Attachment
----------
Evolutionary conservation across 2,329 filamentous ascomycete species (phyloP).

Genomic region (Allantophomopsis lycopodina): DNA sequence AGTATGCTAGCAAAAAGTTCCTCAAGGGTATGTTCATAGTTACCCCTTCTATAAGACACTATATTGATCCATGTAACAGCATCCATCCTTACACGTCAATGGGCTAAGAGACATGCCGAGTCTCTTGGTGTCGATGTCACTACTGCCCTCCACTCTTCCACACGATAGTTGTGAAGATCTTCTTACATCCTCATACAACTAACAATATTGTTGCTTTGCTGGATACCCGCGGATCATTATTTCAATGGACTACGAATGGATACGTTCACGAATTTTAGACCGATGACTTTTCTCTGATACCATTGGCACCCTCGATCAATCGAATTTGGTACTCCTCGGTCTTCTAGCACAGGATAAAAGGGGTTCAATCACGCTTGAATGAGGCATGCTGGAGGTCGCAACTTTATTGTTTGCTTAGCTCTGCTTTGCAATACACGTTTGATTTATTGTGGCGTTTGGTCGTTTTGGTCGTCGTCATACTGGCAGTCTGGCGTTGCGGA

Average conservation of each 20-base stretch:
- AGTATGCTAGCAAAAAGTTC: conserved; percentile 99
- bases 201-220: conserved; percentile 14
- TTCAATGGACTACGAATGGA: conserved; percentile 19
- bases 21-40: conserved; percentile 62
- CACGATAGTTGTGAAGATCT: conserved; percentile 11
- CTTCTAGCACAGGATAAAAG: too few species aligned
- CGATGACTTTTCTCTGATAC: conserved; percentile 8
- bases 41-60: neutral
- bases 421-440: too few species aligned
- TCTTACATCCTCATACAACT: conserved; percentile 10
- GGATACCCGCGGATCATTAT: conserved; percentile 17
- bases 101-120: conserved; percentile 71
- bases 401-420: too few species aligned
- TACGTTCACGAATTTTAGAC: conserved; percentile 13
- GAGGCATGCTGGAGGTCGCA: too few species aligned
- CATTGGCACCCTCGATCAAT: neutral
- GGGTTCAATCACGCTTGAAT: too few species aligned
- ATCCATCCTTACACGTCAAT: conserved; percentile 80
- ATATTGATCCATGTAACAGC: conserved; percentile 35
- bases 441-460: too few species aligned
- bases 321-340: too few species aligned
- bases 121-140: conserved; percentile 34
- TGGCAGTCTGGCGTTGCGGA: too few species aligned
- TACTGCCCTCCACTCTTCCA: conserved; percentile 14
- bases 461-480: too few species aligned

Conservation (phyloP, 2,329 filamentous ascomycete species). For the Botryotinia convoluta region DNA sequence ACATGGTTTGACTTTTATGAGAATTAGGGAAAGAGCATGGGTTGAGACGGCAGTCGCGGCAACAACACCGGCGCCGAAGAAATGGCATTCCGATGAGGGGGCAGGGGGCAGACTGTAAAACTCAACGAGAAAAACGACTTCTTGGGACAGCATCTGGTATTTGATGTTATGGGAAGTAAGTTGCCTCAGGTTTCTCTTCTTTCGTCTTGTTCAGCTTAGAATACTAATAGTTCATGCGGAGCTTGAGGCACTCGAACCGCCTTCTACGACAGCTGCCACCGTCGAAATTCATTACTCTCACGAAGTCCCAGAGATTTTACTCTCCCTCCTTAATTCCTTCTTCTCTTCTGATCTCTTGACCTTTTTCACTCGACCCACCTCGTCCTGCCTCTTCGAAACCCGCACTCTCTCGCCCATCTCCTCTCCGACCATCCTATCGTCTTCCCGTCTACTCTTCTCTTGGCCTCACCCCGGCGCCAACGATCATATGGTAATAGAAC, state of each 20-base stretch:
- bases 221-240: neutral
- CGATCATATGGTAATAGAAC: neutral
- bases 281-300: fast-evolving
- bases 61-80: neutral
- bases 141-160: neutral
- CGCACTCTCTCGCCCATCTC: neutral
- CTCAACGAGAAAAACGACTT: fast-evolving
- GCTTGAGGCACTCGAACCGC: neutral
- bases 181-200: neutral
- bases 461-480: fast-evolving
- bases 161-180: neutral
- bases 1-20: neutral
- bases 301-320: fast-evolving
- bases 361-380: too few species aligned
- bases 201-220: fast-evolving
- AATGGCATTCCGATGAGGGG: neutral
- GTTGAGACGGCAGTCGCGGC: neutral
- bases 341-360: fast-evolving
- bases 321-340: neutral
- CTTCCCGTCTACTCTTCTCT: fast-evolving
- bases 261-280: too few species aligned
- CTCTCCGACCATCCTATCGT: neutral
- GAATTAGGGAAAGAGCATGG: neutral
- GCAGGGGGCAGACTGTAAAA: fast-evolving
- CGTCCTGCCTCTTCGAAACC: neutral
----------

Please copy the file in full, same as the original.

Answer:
Evolutionary conservation across 2,329 filamentous ascomycete species (phyloP).

Genomic region (Allantophomopsis lycopodina): DNA sequence AGTATGCTAGCAAAAAGTTCCTCAAGGGTATGTTCATAGTTACCCCTTCTATAAGACACTATATTGATCCATGTAACAGCATCCATCCTTACACGTCAATGGGCTAAGAGACATGCCGAGTCTCTTGGTGTCGATGTCACTACTGCCCTCCACTCTTCCACACGATAGTTGTGAAGATCTTCTTACATCCTCATACAACTAACAATATTGTTGCTTTGCTGGATACCCGCGGATCATTATTTCAATGGACTACGAATGGATACGTTCACGAATTTTAGACCGATGACTTTTCTCTGATACCATTGGCACCCTCGATCAATCGAATTTGGTACTCCTCGGTCTTCTAGCACAGGATAAAAGGGGTTCAATCACGCTTGAATGAGGCATGCTGGAGGTCGCAACTTTATTGTTTGCTTAGCTCTGCTTTGCAATACACGTTTGATTTATTGTGGCGTTTGGTCGTTTTGGTCGTCGTCATACTGGCAGTCTGGCGTTGCGGA

Average conservation of each 20-base stretch:
- AGTATGCTAGCAAAAAGTTC: conserved; percentile 99
- bases 201-220: conserved; percentile 14
- TTCAATGGACTACGAATGGA: conserved; percentile 19
- bases 21-40: conserved; percentile 62
- CACGATAGTTGTGAAGATCT: conserved; percentile 11
- CTTCTAGCACAGGATAAAAG: too few species aligned
- CGATGACTTTTCTCTGATAC: conserved; percentile 8
- bases 41-60: neutral
- bases 421-440: too few species aligned
- TCTTACATCCTCATACAACT: conserved; percentile 10
- GGATACCCGCGGATCATTAT: conserved; percentile 17
- bases 101-120: conserved; percentile 71
- bases 401-420: too few species aligned
- TACGTTCACGAATTTTAGAC: conserved; percentile 13
- GAGGCATGCTGGAGGTCGCA: too few species aligned
- CATTGGCACCCTCGATCAAT: neutral
- GGGTTCAATCACGCTTGAAT: too few species aligned
- ATCCATCCTTACACGTCAAT: conserved; percentile 80
- ATATTGATCCATGTAACAGC: conserved; percentile 35
- bases 441-460: too few species aligned
- bases 321-340: too few species aligned
- bases 121-140: conserved; percentile 34
- TGGCAGTCTGGCGTTGCGGA: too few species aligned
- TACTGCCCTCCACTCTTCCA: conserved; percentile 14
- bases 461-480: too few species aligned

Conservation (phyloP, 2,329 filamentous ascomycete species). For the Botryotinia convoluta region DNA sequence ACATGGTTTGACTTTTATGAGAATTAGGGAAAGAGCATGGGTTGAGACGGCAGTCGCGGCAACAACACCGGCGCCGAAGAAATGGCATTCCGATGAGGGGGCAGGGGGCAGACTGTAAAACTCAACGAGAAAAACGACTTCTTGGGACAGCATCTGGTATTTGATGTTATGGGAAGTAAGTTGCCTCAGGTTTCTCTTCTTTCGTCTTGTTCAGCTTAGAATACTAATAGTTCATGCGGAGCTTGAGGCACTCGAACCGCCTTCTACGACAGCTGCCACCGTCGAAATTCATTACTCTCACGAAGTCCCAGAGATTTTACTCTCCCTCCTTAATTCCTTCTTCTCTTCTGATCTCTTGACCTTTTTCACTCGACCCACCTCGTCCTGCCTCTTCGAAACCCGCACTCTCTCGCCCATCTCCTCTCCGACCATCCTATCGTCTTCCCGTCTACTCTTCTCTTGGCCTCACCCCGGCGCCAACGATCATATGGTAATAGAAC, state of each 20-base stretch:
- bases 221-240: neutral
- CGATCATATGGTAATAGAAC: neutral
- bases 281-300: fast-evolving
- bases 61-80: neutral
- bases 141-160: neutral
- CGCACTCTCTCGCCCATCTC: neutral
- CTCAACGAGAAAAACGACTT: fast-evolving
- GCTTGAGGCACTCGAACCGC: neutral
- bases 181-200: neutral
- bases 461-480: fast-evolving
- bases 161-180: neutral
- bases 1-20: neutral
- bases 301-320: fast-evolving
- bases 361-380: too few species aligned
- bases 201-220: fast-evolving
- AATGGCATTCCGATGAGGGG: neutral
- GTTGAGACGGCAGTCGCGGC: neutral
- bases 341-360: fast-evolving
- bases 321-340: neutral
- CTTCCCGTCTACTCTTCTCT: fast-evolving
- bases 261-280: too few species aligned
- CTCTCCGACCATCCTATCGT: neutral
- GAATTAGGGAAAGAGCATGG: neutral
- GCAGGGGGCAGACTGTAAAA: fast-evolving
- CGTCCTGCCTCTTCGAAACC: neutral